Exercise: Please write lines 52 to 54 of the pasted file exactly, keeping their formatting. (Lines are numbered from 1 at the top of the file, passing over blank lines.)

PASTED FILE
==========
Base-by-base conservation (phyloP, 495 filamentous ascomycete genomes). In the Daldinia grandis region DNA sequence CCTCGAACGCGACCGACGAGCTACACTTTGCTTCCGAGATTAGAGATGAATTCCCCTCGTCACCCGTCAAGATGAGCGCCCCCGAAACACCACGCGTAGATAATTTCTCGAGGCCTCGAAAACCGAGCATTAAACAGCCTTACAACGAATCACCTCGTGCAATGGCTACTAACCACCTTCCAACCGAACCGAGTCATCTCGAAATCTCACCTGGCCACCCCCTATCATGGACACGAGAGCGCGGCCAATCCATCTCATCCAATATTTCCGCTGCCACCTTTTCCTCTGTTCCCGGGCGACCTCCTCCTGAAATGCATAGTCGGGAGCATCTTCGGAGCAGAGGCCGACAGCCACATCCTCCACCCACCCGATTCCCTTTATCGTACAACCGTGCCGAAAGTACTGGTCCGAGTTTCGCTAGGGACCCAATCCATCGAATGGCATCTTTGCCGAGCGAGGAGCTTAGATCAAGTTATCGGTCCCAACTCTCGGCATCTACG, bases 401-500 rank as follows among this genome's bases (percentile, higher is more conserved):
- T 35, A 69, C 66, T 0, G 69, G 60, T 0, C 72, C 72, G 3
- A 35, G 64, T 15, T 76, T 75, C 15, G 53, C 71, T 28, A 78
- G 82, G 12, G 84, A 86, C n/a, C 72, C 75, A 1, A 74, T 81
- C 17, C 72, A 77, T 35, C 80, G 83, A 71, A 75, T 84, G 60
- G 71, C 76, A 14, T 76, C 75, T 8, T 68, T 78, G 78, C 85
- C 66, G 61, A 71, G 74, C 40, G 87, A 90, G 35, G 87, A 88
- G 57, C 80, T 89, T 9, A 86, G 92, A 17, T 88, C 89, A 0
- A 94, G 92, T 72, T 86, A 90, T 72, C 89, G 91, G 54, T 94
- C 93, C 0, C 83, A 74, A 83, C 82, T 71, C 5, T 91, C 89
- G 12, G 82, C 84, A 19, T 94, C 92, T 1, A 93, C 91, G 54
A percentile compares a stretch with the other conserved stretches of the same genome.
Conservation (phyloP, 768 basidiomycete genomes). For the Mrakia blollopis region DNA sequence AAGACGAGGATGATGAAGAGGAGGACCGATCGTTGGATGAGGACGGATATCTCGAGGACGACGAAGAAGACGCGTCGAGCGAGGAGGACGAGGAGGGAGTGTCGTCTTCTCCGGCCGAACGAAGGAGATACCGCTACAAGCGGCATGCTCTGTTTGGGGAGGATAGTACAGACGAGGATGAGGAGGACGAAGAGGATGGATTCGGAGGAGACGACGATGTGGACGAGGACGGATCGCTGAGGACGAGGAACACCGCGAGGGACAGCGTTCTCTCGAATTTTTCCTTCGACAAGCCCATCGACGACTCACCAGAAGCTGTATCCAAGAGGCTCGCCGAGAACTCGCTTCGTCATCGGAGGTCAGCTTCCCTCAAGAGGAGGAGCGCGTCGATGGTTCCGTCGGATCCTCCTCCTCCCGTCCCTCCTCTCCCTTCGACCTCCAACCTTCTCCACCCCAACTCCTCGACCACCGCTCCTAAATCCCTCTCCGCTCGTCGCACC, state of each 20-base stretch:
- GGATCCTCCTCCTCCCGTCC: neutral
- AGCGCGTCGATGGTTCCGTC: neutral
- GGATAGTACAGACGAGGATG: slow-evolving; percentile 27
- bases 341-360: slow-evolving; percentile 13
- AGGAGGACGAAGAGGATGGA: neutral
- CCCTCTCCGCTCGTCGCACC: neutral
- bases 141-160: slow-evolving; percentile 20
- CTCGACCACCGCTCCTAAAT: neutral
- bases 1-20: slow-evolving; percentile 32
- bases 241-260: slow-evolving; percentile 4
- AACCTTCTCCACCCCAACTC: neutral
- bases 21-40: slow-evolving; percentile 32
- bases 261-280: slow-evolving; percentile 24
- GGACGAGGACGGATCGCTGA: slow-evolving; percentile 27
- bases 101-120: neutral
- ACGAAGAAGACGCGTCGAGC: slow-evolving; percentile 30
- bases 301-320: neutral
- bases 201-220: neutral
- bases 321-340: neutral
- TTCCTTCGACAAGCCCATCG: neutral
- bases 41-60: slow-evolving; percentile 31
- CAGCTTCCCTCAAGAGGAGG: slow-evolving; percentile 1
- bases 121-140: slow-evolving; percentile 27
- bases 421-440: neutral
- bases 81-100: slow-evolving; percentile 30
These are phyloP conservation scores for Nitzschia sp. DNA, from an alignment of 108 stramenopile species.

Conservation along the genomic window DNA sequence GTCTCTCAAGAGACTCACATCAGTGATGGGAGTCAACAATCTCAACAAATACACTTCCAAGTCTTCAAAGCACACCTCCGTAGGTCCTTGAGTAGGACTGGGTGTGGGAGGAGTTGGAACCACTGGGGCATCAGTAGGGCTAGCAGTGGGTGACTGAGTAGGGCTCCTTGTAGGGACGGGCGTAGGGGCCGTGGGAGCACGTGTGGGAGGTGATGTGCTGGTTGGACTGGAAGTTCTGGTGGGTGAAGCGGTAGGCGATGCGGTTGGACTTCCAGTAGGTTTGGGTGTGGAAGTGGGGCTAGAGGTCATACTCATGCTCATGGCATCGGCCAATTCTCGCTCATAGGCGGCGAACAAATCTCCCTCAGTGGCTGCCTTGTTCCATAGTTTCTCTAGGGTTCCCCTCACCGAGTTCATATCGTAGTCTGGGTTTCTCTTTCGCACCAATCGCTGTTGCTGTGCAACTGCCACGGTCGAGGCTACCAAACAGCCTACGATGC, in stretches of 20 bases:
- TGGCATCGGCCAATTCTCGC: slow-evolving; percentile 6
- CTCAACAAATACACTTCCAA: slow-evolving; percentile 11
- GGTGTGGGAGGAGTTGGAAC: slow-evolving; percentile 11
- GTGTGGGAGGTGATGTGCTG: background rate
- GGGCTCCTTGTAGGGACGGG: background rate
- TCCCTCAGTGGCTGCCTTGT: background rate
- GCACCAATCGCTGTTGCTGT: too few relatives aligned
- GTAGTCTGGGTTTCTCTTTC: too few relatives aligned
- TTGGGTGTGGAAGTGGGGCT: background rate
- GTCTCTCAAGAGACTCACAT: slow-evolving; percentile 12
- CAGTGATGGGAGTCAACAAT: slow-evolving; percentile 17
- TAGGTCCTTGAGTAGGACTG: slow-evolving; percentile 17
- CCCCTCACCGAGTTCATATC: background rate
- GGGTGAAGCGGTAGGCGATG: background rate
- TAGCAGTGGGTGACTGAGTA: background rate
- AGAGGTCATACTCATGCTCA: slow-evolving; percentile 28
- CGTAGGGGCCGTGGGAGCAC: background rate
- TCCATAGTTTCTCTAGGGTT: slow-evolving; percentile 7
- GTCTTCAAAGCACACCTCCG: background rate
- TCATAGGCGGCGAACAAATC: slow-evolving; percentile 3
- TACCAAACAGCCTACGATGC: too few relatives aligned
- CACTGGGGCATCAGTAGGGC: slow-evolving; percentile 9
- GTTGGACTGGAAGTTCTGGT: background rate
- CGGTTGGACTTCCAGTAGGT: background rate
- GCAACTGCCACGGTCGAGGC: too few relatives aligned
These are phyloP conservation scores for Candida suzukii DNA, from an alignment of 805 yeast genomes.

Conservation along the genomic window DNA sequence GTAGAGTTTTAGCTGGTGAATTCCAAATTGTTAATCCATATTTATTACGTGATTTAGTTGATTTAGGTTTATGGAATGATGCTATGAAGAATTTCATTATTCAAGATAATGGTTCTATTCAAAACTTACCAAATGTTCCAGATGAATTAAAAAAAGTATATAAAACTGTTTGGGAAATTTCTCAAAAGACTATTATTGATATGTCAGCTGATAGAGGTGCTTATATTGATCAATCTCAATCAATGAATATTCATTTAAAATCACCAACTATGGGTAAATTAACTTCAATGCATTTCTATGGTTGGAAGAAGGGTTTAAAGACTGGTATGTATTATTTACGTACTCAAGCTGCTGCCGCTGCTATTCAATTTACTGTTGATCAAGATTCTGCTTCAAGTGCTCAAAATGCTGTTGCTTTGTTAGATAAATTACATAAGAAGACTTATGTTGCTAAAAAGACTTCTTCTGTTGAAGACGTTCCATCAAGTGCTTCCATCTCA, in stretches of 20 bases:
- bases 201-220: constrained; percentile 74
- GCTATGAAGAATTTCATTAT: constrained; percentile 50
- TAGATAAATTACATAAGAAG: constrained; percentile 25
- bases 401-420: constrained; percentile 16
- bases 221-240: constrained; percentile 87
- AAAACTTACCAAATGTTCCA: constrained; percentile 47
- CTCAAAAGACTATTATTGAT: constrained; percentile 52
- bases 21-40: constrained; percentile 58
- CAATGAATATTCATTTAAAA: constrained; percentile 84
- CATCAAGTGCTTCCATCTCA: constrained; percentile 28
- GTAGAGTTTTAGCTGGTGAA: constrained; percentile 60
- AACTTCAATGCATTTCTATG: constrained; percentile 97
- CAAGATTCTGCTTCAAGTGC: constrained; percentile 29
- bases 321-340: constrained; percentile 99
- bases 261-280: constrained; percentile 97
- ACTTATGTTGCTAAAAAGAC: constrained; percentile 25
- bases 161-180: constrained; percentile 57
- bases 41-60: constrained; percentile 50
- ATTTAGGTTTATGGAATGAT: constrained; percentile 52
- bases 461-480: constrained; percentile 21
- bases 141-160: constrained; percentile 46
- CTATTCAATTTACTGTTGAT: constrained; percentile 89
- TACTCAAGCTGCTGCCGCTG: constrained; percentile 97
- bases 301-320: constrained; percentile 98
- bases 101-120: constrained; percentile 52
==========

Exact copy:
- TAGGTCCTTGAGTAGGACTG: slow-evolving; percentile 17
- CCCCTCACCGAGTTCATATC: background rate
- GGGTGAAGCGGTAGGCGATG: background rate